Home News Local News SEI UNION SUPPORTS OPENING BOOT CAMP
SEI UNION SUPPORTS OPENING BOOT CAMP
By Alice Perry Linker
Observer Staff Writer
Concerns about rural Oregons economy have attracted the attention of many, including the states largest public employees union.
The Service Employees International, formerly Oregon Public Employees Union, has joined with a broad-based statewide coalition to support a youth boot camp in Union County, which was to provide about 35 new jobs.
The proposed youth opportunity camp, one of three owned by the Oregon Youth Authority, was designed to house boys, ages 15 to 18, who commit low-level property crimes. The camp at Hilgard, completed earlier this year, did not open when the governors proposed
budget contained no funds for its operation.
The coalition is asking the Legislature to restore the $24 million for the Hilgard camp and other Oregon boot camps.
Jobs are a big part of it, said the unions vice president, Gary Westoby, about the organizations support for the camps. But other issues need to be addressed, including the economic impact to rural communities.
The union joined with a coalition that includes several district attorneys, a sheriffs association, rural counties, Crime Victims United, a youth advocacy group and defense lawyers. The coalition expressed its support for the youth camps during a press conference Thursday in Salem.
A boot camp at Tillamook shows the economic impact on a small community. About $3.2 million has been projected for salaries and benefits during the next two years, and another $940,000 is expected to be spent for services and supplies.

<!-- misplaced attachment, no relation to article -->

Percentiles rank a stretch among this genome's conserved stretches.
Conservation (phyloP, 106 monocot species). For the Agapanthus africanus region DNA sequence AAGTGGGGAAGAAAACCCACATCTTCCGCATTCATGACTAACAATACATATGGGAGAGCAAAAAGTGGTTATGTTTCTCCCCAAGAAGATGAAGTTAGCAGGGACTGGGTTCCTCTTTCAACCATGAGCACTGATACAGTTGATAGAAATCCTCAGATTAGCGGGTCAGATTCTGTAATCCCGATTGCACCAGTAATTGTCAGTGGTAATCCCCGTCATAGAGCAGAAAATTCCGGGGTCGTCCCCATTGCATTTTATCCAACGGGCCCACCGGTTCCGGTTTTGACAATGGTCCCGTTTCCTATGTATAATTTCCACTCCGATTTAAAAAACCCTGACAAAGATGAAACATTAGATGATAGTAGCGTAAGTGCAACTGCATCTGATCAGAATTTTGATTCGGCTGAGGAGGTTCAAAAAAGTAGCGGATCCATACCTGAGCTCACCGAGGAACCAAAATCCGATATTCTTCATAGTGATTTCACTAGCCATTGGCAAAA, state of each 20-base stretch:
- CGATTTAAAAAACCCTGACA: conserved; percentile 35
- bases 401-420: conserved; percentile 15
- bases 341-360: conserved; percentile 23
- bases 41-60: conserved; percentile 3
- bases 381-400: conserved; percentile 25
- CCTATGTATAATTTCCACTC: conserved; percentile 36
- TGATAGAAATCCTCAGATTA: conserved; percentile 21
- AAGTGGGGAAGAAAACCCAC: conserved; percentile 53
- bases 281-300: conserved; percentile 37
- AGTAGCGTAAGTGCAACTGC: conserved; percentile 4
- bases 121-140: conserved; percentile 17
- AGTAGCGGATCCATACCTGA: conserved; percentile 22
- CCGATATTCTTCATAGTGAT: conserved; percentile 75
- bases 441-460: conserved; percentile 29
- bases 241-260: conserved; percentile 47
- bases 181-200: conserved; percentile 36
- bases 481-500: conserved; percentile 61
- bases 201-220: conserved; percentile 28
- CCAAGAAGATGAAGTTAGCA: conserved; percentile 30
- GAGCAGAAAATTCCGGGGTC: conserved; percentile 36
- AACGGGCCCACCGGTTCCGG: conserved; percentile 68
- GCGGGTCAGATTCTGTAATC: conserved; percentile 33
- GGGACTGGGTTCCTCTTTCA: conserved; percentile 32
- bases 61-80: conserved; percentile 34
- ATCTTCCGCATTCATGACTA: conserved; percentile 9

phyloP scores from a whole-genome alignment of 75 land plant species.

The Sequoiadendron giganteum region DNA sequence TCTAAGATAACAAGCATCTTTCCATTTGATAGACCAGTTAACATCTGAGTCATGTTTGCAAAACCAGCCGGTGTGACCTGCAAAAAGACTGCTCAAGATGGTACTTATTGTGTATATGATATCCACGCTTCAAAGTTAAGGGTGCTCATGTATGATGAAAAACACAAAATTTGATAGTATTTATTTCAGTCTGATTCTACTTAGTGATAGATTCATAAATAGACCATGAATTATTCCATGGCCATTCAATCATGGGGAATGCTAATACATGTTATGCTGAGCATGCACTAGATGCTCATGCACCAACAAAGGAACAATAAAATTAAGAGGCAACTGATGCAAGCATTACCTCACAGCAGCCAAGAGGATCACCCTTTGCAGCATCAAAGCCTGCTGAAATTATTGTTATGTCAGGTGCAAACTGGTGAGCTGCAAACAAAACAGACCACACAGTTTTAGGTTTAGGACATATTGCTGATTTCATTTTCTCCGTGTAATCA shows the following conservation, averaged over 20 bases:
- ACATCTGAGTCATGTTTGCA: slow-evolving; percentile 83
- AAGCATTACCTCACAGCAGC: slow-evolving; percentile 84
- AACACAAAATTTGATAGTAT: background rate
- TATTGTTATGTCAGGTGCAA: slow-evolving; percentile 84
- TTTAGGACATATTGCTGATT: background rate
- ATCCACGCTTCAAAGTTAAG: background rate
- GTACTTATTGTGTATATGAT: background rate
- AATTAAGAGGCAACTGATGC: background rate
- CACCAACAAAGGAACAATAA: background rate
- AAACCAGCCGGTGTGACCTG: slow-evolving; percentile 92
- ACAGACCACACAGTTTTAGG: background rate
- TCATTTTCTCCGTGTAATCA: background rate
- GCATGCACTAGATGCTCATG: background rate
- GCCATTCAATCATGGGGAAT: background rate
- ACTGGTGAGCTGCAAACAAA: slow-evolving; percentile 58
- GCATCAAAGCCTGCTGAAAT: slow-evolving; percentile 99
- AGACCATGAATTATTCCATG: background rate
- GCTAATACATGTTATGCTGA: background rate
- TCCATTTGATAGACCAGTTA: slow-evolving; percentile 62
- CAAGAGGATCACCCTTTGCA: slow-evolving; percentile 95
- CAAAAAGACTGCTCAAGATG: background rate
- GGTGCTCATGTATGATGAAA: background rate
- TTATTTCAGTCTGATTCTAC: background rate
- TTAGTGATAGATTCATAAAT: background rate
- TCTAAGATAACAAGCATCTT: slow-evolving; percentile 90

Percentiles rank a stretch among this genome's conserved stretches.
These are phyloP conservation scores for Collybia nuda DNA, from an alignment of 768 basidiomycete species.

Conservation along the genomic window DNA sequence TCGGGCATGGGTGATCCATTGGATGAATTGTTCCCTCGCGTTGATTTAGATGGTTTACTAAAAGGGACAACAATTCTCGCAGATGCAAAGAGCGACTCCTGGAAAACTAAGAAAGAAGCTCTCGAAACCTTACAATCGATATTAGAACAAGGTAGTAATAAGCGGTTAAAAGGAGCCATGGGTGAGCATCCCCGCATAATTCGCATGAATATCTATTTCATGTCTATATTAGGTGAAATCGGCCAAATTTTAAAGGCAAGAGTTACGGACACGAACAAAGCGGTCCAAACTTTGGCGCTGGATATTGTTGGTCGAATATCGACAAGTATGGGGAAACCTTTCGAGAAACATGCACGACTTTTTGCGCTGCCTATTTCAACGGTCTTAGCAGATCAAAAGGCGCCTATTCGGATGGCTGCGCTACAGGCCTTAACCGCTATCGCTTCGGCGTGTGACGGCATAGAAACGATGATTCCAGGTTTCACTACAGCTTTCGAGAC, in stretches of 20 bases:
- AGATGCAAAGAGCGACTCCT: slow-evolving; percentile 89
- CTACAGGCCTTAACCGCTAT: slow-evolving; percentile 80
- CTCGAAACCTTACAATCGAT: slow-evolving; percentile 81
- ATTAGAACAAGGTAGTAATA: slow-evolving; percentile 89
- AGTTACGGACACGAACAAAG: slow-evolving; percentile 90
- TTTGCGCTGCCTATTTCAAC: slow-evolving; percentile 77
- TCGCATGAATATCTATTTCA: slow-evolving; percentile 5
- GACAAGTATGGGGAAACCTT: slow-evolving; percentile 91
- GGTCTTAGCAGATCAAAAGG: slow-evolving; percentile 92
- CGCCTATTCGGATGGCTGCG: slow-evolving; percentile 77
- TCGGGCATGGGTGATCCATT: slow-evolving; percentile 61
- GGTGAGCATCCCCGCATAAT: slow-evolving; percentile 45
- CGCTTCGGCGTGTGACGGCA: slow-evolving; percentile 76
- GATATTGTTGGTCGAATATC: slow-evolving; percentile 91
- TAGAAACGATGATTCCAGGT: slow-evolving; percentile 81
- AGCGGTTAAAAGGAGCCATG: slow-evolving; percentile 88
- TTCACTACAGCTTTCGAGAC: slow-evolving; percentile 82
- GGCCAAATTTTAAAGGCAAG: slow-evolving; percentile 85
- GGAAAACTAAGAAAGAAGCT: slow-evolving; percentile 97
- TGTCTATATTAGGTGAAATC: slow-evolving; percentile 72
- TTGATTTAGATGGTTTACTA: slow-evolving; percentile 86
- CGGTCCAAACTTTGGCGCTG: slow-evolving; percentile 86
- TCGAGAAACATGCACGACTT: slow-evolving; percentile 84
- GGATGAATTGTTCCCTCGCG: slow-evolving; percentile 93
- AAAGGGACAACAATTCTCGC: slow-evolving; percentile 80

About a third of that goes back into the Tillamook community, Westoby said.
Representatives from the coalition will testify at the state House Ways and Means Committee during a hearing April 19. Were cautiously optimistic (about the future), Westoby said.
The union vice president said that since the Oregon Youth Authority has been created and tougher sentencing laws imposed, crime in Oregon decreased.
Were concerned that making a $24 million drop in our current service will cause juvenile crime to rise, he said.There will be a revolving-door judicial system, where a kid is remanded to the state and after three or four months released with no treatment.
Thats the big problem.
Union County Commissioner Steve McClure, who attended the press conference, agrees with Westobys assessment.
This is a program that has worked for Oregonians, McClure said. Why take a program that works, take the funding and shift it somewhere else? This is clearly one of those programs that works.
McClure said that he expects no decisions from the Legislature until after the revenue forecast in May.
There are no guarantees in this game, McClure said. If the forecast comes in worse than March, its going to be tougher.